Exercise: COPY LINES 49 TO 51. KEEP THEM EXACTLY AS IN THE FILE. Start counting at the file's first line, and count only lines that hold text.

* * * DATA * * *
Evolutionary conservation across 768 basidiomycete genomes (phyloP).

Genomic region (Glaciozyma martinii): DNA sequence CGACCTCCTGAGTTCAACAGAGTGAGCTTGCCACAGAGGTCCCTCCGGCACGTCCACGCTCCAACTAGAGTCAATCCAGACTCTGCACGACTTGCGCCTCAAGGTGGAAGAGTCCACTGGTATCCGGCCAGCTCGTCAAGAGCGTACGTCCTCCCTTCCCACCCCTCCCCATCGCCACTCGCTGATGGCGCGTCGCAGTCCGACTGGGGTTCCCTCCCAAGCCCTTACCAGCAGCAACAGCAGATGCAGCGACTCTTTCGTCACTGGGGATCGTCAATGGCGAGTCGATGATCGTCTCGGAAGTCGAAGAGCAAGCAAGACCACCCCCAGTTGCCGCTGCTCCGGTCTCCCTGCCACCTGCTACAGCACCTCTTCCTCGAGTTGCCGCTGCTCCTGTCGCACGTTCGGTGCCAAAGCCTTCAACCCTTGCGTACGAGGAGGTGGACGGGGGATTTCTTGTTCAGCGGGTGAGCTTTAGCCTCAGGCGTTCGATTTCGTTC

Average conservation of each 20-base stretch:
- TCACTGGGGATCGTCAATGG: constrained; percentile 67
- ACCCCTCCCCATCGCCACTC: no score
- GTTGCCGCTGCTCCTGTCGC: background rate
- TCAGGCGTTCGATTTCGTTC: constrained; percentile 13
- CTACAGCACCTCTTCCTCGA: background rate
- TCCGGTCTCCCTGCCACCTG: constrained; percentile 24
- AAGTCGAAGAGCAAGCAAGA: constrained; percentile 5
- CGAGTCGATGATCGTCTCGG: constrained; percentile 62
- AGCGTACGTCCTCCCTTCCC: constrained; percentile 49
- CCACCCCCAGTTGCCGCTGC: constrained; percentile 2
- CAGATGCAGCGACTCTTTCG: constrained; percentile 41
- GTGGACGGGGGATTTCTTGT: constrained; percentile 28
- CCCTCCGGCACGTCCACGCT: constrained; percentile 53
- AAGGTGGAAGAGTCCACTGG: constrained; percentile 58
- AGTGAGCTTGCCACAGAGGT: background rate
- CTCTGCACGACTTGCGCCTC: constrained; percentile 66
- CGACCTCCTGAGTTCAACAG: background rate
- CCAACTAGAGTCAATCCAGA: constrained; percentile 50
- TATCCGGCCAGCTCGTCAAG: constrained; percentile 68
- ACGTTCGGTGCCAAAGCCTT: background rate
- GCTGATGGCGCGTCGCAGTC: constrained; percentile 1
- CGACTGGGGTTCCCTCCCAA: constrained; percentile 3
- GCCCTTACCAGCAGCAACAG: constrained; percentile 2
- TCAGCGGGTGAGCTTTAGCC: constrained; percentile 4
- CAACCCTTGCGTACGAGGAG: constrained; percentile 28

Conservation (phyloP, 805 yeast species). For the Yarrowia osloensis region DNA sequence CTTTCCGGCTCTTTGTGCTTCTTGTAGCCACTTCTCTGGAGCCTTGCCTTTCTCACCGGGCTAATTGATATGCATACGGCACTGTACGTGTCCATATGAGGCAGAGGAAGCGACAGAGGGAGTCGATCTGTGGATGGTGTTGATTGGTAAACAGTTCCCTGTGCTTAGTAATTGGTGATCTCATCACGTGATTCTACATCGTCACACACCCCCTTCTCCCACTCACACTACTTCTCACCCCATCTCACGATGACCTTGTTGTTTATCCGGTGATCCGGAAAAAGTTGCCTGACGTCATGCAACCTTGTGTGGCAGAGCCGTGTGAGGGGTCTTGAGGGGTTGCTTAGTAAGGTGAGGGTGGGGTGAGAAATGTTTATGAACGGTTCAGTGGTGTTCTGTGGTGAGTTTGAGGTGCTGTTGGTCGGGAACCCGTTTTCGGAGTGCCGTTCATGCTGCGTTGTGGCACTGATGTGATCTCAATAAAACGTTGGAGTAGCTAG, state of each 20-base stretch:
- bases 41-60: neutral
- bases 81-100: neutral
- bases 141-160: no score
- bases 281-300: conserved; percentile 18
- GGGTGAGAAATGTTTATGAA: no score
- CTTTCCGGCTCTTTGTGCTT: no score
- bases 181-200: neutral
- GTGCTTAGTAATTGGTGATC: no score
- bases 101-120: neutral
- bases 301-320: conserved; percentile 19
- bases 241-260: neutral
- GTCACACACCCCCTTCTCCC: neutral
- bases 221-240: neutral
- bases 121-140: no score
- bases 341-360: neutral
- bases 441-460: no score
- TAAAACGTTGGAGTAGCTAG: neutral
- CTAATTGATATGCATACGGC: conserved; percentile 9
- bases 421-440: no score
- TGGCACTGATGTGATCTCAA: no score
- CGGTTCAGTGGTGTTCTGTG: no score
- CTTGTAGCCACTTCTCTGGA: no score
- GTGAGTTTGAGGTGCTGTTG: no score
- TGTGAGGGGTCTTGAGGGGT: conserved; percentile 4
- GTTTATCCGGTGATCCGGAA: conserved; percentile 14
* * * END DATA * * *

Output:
- TGGCACTGATGTGATCTCAA: no score
- CGGTTCAGTGGTGTTCTGTG: no score
- CTTGTAGCCACTTCTCTGGA: no score